What can I do with an MFA in Poetry?
The most important reason to get an MFA in poetry is to become a better writer. Do you want to be doing the best work you are capable of? Do you want to publish? Is poetry your passion? Do you want to immerse yourself in it for the next two years? Having an MFA in Poetry allows you to teach at the college and graduate level, although usually it is also necessary or preferred for you to have published a book of poems.

The first priority of a good MFA program is to help you reach your potential as a writer. We want to turn out great poets and translators; we believe that helping you fulfill your potential will naturally lead to giving you a better chance in the job market and a better chance at getting published.

How are mentors assigned?
It is our policy to take requests each semester (we ask for three choices) and we try to honor them as best we can. Second year students are more likely to have their requests granted, but it is important to know that we plan carefully and try to match faculty and students with care.

Faculty members accept varying numbers of student advisees. Students also want to know if they will be able to work with our distinguished poets in residence, Jean Valentine and Gerald Stern. These two great poets are at the residencies and will be doing workshops and one-on-one meetings, but they do not take advisees during the mentorship semesters.

In the end we want you to know that our entire faculty is enormously talented and dedicated to teaching. As you get to know them at the residencies, you will be hard-pressed to chose between them.

During the mentorship semesters, to what kind of technology will I need access?
During the mentorship semesters you will need to occasionally email your mentor, but your monthly packets will be sent by mail, unless either you or your mentor is out of the country. You will also be receiving and answering emails from the director concerning evaluations, requests for the next residency, and other business that might come up. Internet access is also required so that students can interact with Drew’s course management system.

Do students live on campus during the ten-day residency periods?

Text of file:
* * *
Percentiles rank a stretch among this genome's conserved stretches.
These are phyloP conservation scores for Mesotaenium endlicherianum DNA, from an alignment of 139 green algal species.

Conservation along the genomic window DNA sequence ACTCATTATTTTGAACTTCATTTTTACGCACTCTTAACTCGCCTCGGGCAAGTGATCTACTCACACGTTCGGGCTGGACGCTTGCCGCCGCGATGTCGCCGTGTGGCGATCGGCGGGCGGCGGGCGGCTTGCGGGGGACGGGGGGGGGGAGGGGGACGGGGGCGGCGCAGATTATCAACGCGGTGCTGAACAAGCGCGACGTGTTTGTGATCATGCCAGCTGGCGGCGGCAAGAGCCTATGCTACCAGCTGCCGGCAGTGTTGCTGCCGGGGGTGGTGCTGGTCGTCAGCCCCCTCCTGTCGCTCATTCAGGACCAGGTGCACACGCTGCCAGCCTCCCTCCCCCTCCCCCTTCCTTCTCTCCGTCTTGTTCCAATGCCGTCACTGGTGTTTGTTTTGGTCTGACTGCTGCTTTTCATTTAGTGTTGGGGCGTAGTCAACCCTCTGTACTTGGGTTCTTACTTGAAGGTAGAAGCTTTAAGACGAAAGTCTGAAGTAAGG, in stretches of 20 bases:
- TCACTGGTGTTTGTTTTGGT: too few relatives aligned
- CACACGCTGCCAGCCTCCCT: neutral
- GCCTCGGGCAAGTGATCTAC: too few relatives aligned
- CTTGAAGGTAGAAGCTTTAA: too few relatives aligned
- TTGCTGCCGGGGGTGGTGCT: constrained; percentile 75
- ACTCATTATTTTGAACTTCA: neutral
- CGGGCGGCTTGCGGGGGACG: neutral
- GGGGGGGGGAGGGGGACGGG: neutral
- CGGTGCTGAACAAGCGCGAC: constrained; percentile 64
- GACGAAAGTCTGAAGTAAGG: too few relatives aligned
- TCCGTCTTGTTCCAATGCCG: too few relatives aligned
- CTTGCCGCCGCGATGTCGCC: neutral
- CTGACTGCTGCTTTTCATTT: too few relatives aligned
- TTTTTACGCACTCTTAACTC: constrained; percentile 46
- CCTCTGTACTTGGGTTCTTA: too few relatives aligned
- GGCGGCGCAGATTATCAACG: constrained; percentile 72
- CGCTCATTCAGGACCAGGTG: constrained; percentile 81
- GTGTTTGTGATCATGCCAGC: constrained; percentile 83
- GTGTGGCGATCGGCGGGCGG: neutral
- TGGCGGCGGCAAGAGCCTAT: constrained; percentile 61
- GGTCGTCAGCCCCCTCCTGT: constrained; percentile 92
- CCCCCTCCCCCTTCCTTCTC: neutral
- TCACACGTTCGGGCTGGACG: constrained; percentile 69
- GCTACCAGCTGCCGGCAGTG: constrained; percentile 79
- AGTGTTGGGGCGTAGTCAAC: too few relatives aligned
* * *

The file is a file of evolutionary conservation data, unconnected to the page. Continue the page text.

Yes. Part of the experience of the program is the creation of a community of writers who work together and exchange poems and ideas. During the mentorship semester students work on their own so it is important to use the ten-day residencies to really get to know other students and faculty. Also, each day the program begins fairly early and ends late: workshops in the morning, lectures and panels in the afternoon, and readings at night.  Students like to gather in the evenings after readings to relax together, or they continue their work by spending time rewriting and preparing for the next day’s workshop. Residencies are intense and tiring, but they help students bond with each other and with faculty, and help them plan for the months of working on their own during the mentorship semester.

Admitted students will receive more detailed information on housing and meals.

What are the advantages to getting my MFA at Drew?
Drew University is committed to a high-quality program emphasizing excellence, community, and diversity. We believe that the core of the program is our outstanding faculty. We are intent on bringing together the best poets, many of whom have won important awards, all of whom are much-published, and all of whom are dedicated teachers.

Drew’s beautiful campus, just west of New York City, makes us an ideal location. Trains from NY’s Penn Station come directly to the town of Madison. Also, we are located very near Newark Airport for those coming from farther away.